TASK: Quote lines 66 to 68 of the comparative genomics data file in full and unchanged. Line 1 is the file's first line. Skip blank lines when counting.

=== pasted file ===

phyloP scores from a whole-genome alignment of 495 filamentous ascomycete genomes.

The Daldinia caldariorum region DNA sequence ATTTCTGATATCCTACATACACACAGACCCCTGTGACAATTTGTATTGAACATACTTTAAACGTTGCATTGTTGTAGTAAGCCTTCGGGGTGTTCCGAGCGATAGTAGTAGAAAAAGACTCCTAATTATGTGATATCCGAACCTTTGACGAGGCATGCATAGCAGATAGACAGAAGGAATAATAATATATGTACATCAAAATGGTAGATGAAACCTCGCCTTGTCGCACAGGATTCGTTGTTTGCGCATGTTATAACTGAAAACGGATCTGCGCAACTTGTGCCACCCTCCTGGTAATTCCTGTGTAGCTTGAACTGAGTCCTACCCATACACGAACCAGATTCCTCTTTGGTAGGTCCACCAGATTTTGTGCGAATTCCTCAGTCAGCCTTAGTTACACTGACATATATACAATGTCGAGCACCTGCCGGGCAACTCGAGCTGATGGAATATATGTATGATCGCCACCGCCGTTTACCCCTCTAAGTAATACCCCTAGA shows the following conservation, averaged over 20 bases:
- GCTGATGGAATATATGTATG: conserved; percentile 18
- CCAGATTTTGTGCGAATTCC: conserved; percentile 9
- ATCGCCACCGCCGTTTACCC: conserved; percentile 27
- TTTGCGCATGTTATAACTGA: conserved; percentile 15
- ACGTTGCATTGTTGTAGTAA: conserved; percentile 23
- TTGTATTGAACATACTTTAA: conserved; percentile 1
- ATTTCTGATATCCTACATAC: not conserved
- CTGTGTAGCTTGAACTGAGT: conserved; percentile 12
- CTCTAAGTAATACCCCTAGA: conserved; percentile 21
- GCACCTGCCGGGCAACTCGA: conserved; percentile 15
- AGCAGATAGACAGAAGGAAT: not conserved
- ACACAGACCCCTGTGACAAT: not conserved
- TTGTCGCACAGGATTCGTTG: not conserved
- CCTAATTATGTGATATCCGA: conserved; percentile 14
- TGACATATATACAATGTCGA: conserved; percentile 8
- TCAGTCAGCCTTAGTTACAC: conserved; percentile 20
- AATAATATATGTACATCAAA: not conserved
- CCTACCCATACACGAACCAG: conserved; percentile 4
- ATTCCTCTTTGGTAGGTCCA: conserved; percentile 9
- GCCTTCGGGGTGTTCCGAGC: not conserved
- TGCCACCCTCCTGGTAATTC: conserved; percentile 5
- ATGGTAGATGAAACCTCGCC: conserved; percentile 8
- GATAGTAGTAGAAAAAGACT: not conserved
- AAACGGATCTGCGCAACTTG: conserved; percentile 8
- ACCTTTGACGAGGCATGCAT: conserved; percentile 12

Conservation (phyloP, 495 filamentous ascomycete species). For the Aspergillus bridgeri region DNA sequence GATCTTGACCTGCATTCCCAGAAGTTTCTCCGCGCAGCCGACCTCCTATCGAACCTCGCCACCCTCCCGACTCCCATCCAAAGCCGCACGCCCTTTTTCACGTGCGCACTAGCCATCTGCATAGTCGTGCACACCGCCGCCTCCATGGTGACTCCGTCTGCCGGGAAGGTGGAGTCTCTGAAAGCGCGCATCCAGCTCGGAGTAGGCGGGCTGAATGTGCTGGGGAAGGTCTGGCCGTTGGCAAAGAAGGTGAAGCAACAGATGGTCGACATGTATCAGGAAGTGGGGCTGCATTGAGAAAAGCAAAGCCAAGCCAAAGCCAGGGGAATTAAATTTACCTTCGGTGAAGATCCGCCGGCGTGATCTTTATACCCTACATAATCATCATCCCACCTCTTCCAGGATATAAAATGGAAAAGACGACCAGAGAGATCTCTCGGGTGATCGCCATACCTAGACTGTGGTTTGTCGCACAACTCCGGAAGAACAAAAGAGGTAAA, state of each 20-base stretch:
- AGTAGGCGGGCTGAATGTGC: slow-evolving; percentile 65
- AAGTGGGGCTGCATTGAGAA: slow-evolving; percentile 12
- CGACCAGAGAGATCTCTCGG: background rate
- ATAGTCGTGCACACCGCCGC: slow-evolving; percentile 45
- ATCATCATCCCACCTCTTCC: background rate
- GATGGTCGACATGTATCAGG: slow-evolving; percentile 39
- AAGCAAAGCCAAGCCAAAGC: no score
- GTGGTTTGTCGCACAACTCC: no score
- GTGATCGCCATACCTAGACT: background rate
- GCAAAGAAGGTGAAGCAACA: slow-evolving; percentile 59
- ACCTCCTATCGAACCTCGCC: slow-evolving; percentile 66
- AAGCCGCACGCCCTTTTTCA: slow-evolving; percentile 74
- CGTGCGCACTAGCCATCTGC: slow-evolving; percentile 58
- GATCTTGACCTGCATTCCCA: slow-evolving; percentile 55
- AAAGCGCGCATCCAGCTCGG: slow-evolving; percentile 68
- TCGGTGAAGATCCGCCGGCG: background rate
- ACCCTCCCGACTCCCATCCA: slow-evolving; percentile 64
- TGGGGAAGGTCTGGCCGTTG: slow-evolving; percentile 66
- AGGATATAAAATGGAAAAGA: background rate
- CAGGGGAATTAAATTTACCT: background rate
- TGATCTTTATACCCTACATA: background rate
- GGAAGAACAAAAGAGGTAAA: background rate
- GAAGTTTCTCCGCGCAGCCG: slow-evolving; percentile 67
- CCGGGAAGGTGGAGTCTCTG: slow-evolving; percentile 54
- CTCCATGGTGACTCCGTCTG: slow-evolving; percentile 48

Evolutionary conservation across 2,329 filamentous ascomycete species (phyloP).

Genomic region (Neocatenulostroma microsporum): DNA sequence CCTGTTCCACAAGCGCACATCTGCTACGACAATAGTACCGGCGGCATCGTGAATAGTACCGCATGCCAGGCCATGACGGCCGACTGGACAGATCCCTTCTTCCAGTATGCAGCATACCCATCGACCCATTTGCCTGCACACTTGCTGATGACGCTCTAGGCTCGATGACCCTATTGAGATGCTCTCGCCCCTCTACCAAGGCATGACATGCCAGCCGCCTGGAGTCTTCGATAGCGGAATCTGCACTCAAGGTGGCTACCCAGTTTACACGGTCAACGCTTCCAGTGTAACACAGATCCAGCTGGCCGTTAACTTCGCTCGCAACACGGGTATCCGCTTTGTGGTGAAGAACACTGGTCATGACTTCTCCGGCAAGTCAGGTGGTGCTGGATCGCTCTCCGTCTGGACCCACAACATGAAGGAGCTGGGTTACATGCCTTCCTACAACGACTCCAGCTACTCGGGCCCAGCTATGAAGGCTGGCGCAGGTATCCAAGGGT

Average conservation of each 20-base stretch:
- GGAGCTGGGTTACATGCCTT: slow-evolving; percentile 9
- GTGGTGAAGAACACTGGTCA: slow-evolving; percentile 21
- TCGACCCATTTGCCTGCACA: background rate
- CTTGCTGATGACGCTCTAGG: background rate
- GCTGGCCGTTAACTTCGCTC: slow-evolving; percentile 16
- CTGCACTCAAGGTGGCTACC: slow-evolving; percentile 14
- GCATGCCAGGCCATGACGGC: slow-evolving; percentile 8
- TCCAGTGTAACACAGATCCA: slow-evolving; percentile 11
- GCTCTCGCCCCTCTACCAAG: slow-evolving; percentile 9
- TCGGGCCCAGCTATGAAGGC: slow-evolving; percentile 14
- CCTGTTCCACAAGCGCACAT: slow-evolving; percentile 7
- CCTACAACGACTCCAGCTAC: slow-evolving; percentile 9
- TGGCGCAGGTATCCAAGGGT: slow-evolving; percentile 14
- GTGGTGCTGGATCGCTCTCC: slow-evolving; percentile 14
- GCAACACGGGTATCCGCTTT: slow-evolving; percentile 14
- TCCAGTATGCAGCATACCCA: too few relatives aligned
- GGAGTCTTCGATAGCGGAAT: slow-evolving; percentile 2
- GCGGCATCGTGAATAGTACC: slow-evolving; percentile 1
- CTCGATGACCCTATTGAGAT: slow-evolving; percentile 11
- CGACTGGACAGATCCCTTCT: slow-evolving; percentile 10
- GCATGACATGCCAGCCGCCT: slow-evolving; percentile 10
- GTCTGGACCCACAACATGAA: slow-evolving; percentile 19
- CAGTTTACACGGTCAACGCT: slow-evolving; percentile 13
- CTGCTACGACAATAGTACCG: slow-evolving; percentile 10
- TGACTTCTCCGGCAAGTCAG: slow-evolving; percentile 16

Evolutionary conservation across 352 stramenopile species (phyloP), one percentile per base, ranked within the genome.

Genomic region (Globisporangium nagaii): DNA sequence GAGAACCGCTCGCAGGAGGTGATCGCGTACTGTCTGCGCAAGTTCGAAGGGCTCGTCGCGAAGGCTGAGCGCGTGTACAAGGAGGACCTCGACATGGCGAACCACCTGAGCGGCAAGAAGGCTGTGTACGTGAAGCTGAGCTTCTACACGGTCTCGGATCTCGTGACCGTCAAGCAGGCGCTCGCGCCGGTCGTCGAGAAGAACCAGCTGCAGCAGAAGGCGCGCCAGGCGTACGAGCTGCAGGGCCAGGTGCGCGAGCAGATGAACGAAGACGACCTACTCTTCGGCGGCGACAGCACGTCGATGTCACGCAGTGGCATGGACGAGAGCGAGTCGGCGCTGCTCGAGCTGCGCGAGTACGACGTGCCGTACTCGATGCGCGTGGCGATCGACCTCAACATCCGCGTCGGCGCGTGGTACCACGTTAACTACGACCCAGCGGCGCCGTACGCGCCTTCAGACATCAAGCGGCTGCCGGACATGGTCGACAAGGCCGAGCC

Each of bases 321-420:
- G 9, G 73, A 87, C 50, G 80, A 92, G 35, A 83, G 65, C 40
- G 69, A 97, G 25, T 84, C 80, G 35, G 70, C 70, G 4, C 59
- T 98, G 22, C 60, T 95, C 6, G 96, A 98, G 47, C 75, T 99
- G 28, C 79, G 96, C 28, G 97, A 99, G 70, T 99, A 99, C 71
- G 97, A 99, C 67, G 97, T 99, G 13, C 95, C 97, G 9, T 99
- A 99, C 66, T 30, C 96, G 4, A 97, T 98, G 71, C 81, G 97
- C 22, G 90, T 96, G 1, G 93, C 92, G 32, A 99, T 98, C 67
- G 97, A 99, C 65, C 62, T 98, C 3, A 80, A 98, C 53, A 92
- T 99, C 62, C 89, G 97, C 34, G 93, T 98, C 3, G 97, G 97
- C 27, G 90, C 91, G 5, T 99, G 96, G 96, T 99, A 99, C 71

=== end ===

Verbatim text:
- TCGGGCCCAGCTATGAAGGC: slow-evolving; percentile 14
- CCTGTTCCACAAGCGCACAT: slow-evolving; percentile 7
- CCTACAACGACTCCAGCTAC: slow-evolving; percentile 9